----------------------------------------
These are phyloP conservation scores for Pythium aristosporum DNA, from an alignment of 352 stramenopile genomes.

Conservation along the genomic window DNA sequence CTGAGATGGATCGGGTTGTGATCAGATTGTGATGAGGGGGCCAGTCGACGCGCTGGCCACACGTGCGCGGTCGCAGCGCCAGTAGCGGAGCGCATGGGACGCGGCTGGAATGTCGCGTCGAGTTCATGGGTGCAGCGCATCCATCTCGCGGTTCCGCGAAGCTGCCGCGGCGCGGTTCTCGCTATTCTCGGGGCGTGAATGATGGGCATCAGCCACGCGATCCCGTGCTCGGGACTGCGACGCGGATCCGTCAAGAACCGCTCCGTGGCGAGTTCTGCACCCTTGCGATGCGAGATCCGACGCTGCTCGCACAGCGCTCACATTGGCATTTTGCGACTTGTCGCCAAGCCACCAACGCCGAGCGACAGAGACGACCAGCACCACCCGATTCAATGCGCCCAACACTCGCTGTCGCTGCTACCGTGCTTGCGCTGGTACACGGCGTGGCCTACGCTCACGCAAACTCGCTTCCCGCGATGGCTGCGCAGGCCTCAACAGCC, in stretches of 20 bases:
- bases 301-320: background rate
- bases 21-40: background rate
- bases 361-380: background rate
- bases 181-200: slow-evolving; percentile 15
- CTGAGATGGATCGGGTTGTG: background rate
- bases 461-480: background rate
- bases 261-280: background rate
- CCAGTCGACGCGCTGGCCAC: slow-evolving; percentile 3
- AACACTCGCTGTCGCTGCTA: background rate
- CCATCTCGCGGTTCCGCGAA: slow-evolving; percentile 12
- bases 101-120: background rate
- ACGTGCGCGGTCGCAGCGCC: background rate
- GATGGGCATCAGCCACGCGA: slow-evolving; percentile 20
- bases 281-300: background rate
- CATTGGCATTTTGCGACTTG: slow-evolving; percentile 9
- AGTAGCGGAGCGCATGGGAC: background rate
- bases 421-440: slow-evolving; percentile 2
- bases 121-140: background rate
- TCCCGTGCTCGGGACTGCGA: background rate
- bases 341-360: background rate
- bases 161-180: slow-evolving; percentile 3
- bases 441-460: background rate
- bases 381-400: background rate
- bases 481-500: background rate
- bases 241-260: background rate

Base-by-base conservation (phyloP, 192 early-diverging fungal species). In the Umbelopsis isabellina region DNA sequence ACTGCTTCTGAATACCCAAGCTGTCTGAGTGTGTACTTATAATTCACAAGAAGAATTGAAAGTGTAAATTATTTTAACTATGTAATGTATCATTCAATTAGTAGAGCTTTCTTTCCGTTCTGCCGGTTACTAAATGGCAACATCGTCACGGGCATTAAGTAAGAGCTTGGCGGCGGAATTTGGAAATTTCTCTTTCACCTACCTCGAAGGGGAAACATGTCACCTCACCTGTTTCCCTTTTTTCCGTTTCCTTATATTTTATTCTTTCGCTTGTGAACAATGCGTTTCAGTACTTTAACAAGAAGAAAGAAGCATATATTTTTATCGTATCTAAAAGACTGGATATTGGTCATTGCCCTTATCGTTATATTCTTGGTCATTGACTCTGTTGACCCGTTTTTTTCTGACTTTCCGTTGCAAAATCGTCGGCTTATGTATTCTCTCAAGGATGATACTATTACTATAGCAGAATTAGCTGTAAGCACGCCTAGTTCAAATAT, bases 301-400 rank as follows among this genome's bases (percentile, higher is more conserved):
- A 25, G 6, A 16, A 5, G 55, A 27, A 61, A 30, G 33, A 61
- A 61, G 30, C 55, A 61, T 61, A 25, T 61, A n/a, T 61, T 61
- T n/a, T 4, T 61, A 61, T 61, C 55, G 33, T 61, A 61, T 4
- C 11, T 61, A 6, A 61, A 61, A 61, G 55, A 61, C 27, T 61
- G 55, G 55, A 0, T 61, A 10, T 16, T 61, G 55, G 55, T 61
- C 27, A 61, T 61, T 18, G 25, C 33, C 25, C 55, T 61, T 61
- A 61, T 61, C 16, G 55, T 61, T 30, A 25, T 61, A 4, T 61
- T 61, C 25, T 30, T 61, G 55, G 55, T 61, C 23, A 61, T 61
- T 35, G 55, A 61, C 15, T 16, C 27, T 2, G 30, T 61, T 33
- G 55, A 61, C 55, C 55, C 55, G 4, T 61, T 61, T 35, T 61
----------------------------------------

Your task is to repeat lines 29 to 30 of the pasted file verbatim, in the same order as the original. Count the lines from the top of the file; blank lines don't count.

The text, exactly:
- A 25, G 6, A 16, A 5, G 55, A 27, A 61, A 30, G 33, A 61
- A 61, G 30, C 55, A 61, T 61, A 25, T 61, A n/a, T 61, T 61